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Traffic Light Analogy: A Model for Cancer

If you were to spread bacteria onto a nutrient agar plate, in a short period of time the bacteria would grow to cover the entire plate surface. The only limiting factor would be the edge of the plate. Imagine if the plate were the size of a football field, would the bacteria still cover the entire surface? If you started with only one type of bacterial cell, all of the cells covering the plate would be the same. Now consider the growth of our own cells. For example, how do our liver cells know when to grow and when to stop? The liver cells receive go and stop signals from neighboring cells and when this process goes wrong, cells can grow uncontrolled resulting in cancer. Our current model of cancer is somewhat more complex than that.

Image of Cell Pathway

Scientists generally refer to a traffic light analogy as a model for cancer. Cancer may result from or be sustained by mutations at the following signals:
1) Immortality: continuous cell division and limitless replication
2) Production of ‘Go’ signals: growth factors from oncogenes
3) Overriding of ‘Stop’ signals: anti-growth signals from tumour suppressor genes
4) Apoptosis: resistance to cell death
5) Angiogenesis: induction of new blood vessel growth
6) Metastasis: spread to other sites

The diagram above shows that the neighbouring cells may send either a ‘go’ signal or a ‘stop’ signal. These signals on the cell surface lead to transcription of factors that regulate the cell cycle. Mutations of the ‘go’ signal may lead to the cell dividing even in the absence of the stimulatory signal. On the other hand, mutations of the ‘stop’ signal may lead to the cell dividing because it is not receiving the inhibitory signal. Cumulative mutations of both types of cell receptors considerably increase the chances of that cell growing out of control.

Signal Pathway ImageBesides oncogenes (stimulatory) and tumor suppression genes (inhibitory), other genes have been identified which play roles in each of the other signal steps as well. That makes it is possible to design or select drugs which have specific biological actions mitigating mutations at these signal steps. For example, one interesting area for research relates to immortality and continuous cell division. The presence of telomeres on the ends of the chromosomes are involved in cell division. Telomeres are made up of repeating 6-base sequences which seem to protect the genetic information of chromosomes from degradation. Under normal cell growth and division, these telomeres shorten with each cell generation. That means that the cellular lifespan is constrained by the number of cell generations, not by chronological time. Cells gain immortality when the telomerase enzyme becomes abnormally activated and therefore maintains the telomere length. “Telomerase is an attractive target for diagnosis and therapy since it is expressed in over 90% of breast cancer cells, while it is not expressed in most normal cells.”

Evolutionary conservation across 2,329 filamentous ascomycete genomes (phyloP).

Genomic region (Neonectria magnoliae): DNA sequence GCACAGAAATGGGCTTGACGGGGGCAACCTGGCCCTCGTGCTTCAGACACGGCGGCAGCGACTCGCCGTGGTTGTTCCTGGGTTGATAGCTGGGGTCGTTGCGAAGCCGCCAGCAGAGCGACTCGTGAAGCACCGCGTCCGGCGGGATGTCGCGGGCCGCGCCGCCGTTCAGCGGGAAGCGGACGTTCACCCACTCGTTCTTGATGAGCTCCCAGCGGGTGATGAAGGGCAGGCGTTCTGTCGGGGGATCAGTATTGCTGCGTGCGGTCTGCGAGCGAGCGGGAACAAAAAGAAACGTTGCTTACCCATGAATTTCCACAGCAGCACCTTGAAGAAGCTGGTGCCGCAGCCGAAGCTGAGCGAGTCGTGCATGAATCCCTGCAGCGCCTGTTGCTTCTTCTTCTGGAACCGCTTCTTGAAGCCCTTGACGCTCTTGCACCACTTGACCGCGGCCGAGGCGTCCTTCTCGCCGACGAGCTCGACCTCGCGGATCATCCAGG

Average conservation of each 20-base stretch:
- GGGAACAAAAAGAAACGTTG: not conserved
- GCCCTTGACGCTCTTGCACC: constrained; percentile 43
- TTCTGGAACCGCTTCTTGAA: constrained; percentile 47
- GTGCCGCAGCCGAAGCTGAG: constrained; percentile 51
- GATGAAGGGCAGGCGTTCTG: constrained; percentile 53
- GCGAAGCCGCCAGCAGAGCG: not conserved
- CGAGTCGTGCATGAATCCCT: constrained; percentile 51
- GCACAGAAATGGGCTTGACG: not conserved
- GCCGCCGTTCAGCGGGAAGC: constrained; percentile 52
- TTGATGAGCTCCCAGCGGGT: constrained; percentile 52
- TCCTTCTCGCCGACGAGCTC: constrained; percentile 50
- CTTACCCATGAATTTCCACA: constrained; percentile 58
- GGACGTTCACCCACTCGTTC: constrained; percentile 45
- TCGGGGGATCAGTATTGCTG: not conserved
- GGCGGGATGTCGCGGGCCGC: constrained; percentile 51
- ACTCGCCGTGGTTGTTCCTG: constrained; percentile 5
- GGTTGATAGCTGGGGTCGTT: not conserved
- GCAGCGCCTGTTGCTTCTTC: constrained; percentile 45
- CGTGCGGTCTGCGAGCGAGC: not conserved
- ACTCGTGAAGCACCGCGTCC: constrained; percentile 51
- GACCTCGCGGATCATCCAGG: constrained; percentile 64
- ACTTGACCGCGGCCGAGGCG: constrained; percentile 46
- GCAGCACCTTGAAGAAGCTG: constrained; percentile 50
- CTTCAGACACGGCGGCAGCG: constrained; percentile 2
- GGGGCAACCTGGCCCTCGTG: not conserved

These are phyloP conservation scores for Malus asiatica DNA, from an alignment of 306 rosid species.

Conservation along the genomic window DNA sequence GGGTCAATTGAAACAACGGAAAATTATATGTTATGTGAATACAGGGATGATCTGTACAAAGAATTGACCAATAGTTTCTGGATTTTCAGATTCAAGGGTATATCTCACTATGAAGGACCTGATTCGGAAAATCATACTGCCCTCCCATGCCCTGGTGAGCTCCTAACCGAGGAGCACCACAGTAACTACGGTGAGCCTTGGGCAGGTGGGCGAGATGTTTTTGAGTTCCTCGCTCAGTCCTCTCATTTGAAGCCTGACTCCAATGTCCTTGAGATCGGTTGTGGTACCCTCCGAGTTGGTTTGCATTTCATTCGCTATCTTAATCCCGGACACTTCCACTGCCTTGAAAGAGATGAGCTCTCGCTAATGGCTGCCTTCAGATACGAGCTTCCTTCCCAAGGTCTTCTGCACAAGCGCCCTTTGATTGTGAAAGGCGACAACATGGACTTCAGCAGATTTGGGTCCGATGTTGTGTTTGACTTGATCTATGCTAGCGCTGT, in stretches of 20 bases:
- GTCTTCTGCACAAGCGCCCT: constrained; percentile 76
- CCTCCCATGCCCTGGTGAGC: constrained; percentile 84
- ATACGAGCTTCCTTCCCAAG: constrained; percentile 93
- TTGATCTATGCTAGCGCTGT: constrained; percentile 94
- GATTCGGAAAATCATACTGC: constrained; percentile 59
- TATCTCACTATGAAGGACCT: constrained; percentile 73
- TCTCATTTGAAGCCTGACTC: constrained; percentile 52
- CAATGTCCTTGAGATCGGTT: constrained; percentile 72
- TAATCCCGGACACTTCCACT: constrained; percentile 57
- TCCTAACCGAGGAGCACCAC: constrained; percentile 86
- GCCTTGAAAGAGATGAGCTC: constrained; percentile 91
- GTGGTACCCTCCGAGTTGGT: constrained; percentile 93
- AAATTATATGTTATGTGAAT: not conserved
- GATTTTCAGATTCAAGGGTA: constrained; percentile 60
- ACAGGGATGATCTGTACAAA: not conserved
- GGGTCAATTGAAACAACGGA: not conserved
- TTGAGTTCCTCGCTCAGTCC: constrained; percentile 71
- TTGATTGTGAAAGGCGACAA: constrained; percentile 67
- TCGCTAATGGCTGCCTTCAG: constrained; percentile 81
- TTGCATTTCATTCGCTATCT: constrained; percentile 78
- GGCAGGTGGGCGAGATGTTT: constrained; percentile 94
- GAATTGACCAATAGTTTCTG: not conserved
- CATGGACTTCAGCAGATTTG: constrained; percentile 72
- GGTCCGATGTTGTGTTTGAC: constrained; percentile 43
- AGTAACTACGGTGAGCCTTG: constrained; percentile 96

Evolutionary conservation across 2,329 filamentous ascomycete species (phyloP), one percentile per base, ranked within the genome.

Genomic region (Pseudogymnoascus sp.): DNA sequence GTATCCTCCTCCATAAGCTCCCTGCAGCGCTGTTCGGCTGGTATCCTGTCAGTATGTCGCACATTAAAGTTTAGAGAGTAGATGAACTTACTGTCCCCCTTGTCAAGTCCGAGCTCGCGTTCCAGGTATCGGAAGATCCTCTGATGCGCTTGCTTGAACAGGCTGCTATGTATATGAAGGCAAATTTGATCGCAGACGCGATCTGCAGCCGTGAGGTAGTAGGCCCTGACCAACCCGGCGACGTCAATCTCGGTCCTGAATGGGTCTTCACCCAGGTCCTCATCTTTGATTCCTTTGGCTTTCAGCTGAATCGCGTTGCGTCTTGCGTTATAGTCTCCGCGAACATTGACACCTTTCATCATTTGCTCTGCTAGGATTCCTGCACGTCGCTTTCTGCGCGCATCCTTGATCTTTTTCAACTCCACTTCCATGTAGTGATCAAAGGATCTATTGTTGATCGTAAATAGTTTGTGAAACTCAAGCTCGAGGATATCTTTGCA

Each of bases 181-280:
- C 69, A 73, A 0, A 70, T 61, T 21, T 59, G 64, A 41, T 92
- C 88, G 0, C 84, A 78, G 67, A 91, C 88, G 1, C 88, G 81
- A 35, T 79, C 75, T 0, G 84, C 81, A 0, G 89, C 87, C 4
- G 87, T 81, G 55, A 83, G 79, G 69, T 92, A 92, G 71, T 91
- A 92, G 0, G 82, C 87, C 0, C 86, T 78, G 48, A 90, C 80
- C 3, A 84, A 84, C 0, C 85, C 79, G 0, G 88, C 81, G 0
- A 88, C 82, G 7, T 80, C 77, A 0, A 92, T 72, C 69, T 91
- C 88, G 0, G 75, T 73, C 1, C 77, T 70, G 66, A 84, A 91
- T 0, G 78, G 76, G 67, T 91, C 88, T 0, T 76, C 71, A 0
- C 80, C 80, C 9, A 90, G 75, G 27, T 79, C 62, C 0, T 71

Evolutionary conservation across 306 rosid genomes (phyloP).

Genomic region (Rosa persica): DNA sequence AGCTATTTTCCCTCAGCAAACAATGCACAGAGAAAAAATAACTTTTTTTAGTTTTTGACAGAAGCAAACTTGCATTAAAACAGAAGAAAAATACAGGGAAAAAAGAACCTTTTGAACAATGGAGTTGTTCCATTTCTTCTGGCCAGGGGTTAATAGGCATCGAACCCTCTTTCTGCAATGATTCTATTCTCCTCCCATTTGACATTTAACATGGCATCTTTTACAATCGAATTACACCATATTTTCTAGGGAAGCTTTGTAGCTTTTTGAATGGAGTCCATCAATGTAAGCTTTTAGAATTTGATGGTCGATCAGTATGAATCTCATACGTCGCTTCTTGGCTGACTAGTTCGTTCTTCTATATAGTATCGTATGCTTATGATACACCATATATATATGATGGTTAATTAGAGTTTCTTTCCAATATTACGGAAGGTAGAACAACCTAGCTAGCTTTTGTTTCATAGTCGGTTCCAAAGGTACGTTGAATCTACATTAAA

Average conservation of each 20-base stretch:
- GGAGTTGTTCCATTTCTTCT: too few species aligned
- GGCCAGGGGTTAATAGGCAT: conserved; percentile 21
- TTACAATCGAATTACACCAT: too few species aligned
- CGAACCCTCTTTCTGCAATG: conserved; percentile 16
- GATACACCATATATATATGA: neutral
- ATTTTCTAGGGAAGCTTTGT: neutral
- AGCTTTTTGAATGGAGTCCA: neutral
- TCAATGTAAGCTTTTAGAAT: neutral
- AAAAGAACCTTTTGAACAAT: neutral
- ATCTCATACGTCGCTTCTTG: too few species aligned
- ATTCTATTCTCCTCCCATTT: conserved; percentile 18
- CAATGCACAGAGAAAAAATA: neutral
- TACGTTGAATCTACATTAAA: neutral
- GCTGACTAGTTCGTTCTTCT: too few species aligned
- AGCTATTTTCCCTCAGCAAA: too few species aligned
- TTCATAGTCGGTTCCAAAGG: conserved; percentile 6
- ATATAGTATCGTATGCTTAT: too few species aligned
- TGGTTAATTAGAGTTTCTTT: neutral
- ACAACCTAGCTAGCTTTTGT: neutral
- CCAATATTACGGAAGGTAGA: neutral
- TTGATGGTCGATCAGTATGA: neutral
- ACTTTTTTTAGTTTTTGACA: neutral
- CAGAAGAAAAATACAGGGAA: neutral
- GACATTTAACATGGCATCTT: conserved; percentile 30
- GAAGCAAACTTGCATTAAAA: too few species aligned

A second very promising area for research relates to apoptosis. The oncogene p53 (also called TP53) normally produces a small protein which acts as a regulating mechanism in both cell cycle regulation and in apoptosis. Mutations in p53 are found in more than 50% of all cancers making it a very high priority area for study. Individuals with a germline mutation in TP53 (Li-Fraumeni syndrome) “have a 73% to 100% lifetime risk of cancer, including colorectal cancer.” Targeting this gene is an important undertaking.

James Watson is well aware
of how much research money is being spent on the various genes involved in cancer. He highly encourages the bulk of the research to move away from ‘genome-based personal cancer therapies’ with a lot more effort being directed ‘towards innovative, anti-metastatic drug development’.

Human genome project pioneer J. Craig Venter cautioned graduating medical students that “within a decade, new doctors will find it hard to believe they practiced medicine without knowing the genome of their patient first.” He was most certainly aware that genome sequencing research shows that 3% or more of supposedly healthy individuals may have a genetic disorder. One study of 1000 genomes found 100 individuals had genomic variants predicting that they would have a rare disease. Many of the participants “with harmful mutations and an associated physical change didn’t know they might have a genetic condition.”

Coming full circle to the football field of bacteria, when microorganisms are growing in an environment of mixed species, there are examples of signals between the cells. It has long been known that some microbes produce metabolites with antibiotic properties such as penicillin. High school students and biology undergrads often grow bacteria on petri dishes that have blotter paper soaked with substances to test the antibiotic properties. This is not entirely unlike the experiments carried out by Sir Alexander Fleming, the first scientist to discover penicillin. Very recent research indicates that microorganisms in our gut cooperate in a positive way under certain conditions. The development of stop and go signals was an important part of the evolution of multi-cellular organisms. These signals seem to play an important role in the way single-celled organisms interact in their natural environments as well.

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Traffic Light Analogy: A Model for Cancer

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